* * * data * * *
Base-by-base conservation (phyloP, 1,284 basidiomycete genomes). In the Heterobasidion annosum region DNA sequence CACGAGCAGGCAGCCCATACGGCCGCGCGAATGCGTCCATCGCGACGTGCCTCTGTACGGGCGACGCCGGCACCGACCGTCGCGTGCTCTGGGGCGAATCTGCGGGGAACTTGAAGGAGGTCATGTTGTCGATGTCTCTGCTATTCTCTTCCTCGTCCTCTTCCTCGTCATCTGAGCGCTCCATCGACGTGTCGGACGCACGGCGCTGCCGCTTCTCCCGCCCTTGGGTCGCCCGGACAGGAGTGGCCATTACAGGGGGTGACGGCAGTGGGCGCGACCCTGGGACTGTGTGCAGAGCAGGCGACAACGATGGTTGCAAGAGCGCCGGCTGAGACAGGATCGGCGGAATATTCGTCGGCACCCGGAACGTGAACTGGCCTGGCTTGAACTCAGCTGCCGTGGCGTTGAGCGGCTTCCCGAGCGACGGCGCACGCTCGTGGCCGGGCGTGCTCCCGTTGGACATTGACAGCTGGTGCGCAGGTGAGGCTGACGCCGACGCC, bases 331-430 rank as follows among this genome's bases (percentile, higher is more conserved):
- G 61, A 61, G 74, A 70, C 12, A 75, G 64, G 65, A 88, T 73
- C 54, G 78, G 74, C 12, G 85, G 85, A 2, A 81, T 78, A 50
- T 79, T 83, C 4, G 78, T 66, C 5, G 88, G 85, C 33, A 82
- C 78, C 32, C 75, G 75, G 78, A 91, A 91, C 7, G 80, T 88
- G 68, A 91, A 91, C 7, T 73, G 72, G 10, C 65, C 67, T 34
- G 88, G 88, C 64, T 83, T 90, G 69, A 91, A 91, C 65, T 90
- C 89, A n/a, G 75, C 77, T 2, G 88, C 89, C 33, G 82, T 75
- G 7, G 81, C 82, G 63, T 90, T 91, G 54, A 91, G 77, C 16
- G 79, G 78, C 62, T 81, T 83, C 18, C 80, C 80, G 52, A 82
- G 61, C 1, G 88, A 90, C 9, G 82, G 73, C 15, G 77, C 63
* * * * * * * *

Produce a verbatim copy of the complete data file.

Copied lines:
Base-by-base conservation (phyloP, 1,284 basidiomycete genomes). In the Heterobasidion annosum region DNA sequence CACGAGCAGGCAGCCCATACGGCCGCGCGAATGCGTCCATCGCGACGTGCCTCTGTACGGGCGACGCCGGCACCGACCGTCGCGTGCTCTGGGGCGAATCTGCGGGGAACTTGAAGGAGGTCATGTTGTCGATGTCTCTGCTATTCTCTTCCTCGTCCTCTTCCTCGTCATCTGAGCGCTCCATCGACGTGTCGGACGCACGGCGCTGCCGCTTCTCCCGCCCTTGGGTCGCCCGGACAGGAGTGGCCATTACAGGGGGTGACGGCAGTGGGCGCGACCCTGGGACTGTGTGCAGAGCAGGCGACAACGATGGTTGCAAGAGCGCCGGCTGAGACAGGATCGGCGGAATATTCGTCGGCACCCGGAACGTGAACTGGCCTGGCTTGAACTCAGCTGCCGTGGCGTTGAGCGGCTTCCCGAGCGACGGCGCACGCTCGTGGCCGGGCGTGCTCCCGTTGGACATTGACAGCTGGTGCGCAGGTGAGGCTGACGCCGACGCC, bases 331-430 rank as follows among this genome's bases (percentile, higher is more conserved):
- G 61, A 61, G 74, A 70, C 12, A 75, G 64, G 65, A 88, T 73
- C 54, G 78, G 74, C 12, G 85, G 85, A 2, A 81, T 78, A 50
- T 79, T 83, C 4, G 78, T 66, C 5, G 88, G 85, C 33, A 82
- C 78, C 32, C 75, G 75, G 78, A 91, A 91, C 7, G 80, T 88
- G 68, A 91, A 91, C 7, T 73, G 72, G 10, C 65, C 67, T 34
- G 88, G 88, C 64, T 83, T 90, G 69, A 91, A 91, C 65, T 90
- C 89, A n/a, G 75, C 77, T 2, G 88, C 89, C 33, G 82, T 75
- G 7, G 81, C 82, G 63, T 90, T 91, G 54, A 91, G 77, C 16
- G 79, G 78, C 62, T 81, T 83, C 18, C 80, C 80, G 52, A 82
- G 61, C 1, G 88, A 90, C 9, G 82, G 73, C 15, G 77, C 63